This week has been a pretty tough one for me. Like many researcher who study animals in the ocean, I use a lot of technology. Technology is very important for a lot of ocean research - humans are not adapted to live underwater, and technology allows us to sea the ocean in ways our puny physiology would never allow.
We keep salt water from getting anywhere near our electricity by separating them with a barrier of plastic or rubber. Unfortunately, sometimes this barrier gets broken, and salt water comes through the break like Orcs through a hole in the walls of Gondor.
When things go wrong with research equipment, it can derail an entire research project. Ocean researchers can spend from thousands to millions of dollars to get to a location to do their research, and if the equipment fails when they get there, everything is wasted. Case in point: the $125 million mars rover satellite that failed in 1999 due to a math mistake in the thruster software.
One of the largest benefits (as well as the greatest challenges) of working at my research lab is that we don't have some of the resources that bigger mainland labs do. For example, the Scripps whale lab employs several engineers, who can design and make electrical recording equipment. We don't have engineers who make our equipment - we make it ourselves (my advisor has a PhD in electrical engineering, so he gives direction). This can be very frustrating at times. For students like me, who have a degree in Biology, there is a steep learning curve to understanding electronics.
|Climbing the electronics learning curve.|
But here's the thing that I think is really important, and which is the reason that I decided to make this video. Without the technical, hands on, practical, getting sh*t done, there would be nothing to blog about. This type of work is the very makeup of most science, but it doesn't really get the recognition it deserves. It's hard work (you may notice I get progressively tireder looking throughout the week), and I just want to give it some props.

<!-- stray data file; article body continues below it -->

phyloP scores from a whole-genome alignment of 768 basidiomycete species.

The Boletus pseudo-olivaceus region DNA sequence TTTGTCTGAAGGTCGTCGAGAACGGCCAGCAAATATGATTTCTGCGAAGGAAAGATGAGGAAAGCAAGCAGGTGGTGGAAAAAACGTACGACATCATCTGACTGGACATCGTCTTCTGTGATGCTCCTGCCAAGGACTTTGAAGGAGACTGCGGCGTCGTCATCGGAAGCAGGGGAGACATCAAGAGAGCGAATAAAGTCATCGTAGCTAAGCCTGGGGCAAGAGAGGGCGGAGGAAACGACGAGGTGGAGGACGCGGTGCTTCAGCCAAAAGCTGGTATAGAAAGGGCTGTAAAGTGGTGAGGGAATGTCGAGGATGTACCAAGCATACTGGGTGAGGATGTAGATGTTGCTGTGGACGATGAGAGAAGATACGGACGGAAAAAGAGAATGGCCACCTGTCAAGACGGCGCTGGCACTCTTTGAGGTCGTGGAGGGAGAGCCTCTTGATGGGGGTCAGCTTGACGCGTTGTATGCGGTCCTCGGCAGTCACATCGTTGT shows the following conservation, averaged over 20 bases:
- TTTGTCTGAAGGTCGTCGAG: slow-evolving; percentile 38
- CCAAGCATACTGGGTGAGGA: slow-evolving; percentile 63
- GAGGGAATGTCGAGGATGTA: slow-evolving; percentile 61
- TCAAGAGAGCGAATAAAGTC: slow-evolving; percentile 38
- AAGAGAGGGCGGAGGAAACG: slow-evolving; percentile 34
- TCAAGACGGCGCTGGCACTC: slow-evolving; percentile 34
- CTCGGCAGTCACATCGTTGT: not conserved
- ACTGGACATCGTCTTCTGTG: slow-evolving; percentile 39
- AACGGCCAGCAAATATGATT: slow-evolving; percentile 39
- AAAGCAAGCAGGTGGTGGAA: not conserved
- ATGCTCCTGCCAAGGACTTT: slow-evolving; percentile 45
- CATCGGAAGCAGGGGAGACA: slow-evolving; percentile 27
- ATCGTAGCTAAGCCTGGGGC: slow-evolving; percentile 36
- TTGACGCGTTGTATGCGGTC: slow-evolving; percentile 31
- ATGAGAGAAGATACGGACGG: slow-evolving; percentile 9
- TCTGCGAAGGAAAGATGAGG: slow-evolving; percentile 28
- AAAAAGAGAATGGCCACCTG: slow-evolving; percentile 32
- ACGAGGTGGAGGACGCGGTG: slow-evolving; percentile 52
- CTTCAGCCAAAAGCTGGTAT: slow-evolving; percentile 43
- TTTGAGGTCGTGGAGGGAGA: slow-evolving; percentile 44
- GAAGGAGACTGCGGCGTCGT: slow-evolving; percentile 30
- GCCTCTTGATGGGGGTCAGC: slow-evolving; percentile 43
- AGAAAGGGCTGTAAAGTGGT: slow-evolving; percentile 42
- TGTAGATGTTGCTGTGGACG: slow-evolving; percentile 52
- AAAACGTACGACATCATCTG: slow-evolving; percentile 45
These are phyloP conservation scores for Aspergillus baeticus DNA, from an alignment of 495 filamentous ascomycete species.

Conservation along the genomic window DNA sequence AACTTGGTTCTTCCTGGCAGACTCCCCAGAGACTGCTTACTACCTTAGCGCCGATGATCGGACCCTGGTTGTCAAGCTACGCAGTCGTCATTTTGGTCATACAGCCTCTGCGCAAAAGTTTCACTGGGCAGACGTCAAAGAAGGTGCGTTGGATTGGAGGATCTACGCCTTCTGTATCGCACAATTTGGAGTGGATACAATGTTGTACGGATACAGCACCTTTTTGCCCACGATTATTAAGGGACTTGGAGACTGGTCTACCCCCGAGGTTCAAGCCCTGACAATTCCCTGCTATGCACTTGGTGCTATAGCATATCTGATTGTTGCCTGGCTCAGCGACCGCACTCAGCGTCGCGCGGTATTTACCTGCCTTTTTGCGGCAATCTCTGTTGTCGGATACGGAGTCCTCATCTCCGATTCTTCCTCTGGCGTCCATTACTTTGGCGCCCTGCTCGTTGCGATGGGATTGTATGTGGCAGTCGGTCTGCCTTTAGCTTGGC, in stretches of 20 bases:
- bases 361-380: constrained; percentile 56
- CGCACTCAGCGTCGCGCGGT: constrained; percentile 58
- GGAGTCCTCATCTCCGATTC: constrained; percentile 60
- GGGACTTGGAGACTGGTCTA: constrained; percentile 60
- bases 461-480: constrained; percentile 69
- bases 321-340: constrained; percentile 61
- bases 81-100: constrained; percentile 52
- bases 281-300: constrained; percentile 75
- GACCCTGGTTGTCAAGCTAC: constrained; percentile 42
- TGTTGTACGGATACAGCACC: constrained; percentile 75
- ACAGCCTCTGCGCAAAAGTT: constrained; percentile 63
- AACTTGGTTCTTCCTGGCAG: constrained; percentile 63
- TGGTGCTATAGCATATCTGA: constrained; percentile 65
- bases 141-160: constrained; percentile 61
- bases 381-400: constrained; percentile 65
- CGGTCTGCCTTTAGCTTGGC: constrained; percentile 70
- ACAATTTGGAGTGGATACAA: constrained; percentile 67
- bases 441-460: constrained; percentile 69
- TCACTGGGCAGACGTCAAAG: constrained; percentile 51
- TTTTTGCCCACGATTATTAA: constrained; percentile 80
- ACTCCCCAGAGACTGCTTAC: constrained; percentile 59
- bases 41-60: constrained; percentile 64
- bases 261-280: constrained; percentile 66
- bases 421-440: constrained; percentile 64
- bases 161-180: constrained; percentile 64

Here's to you, equipment-fixers and the trouble-shooters. Blessings be upon you and many thanks!
(BEAR is my jokey-term for my equipment. I use a modified Ecological Acoustic Recorder
(EAR), which I tow off a Barge. I guess I could call it a Towed EAR (TEAR) or a Mobile
EAR (MEAR), but for some reason I think that it's hilarious that you can add one letter to
Ear and get Bear. So I'm calling it a Bear (for now). Hopefully Steven Colbert doesn't hear
about this, or I'll be put on Notice.
Here's a breakdown of what happens in the video:
Hydrophone Breaks, but I'm on the tug, so I don't know until...
I download my data, and find... nothing after the first 20 minutes. I check the hydrophone cable and find a break. I fly back from Kauai to Oahu to start fixing things
Use a hacksaw to cut into the epoxy of the hydrophone and try to expose the wires, cutting my hand in the process. I start soaking the epoxy in acetone, which will dissolve it if it's in there long enough (acetone dissolves plastic, which is why you buy it in a metal container!)
Give a talk about my research at our department symposium, then run around town buying things I need to fix my equipment (cable, aquarium sealant, zip-ties, etc). Remove cable from the tow-rope.
Attach new cable onto the tow rope, then go help out at the symposium banquet (where I got a flat tire).
Attach plug to end of cable. Dremmel into the hydrophone epoxy to get to the wires inside it. Test the hydrophone and pre-amp (still working). Do a happy dance. Attach new wires to the hydrophone. Attach the cable to the hydrophone. Set up a mold and pour epoxy around the hydrophone and cable.
Pour a second mold because my mold is tiny.
Remove hydrophone from mold, clean up and sand. Re-test (it still works!). Take hydrophone to car and drive to tug boat to try again (I'm leaving in an hour).
Update: 3/20/2012 at 8:56 am. Just got to Kauai, downloaded the data, and my fix worked! Woohoooo!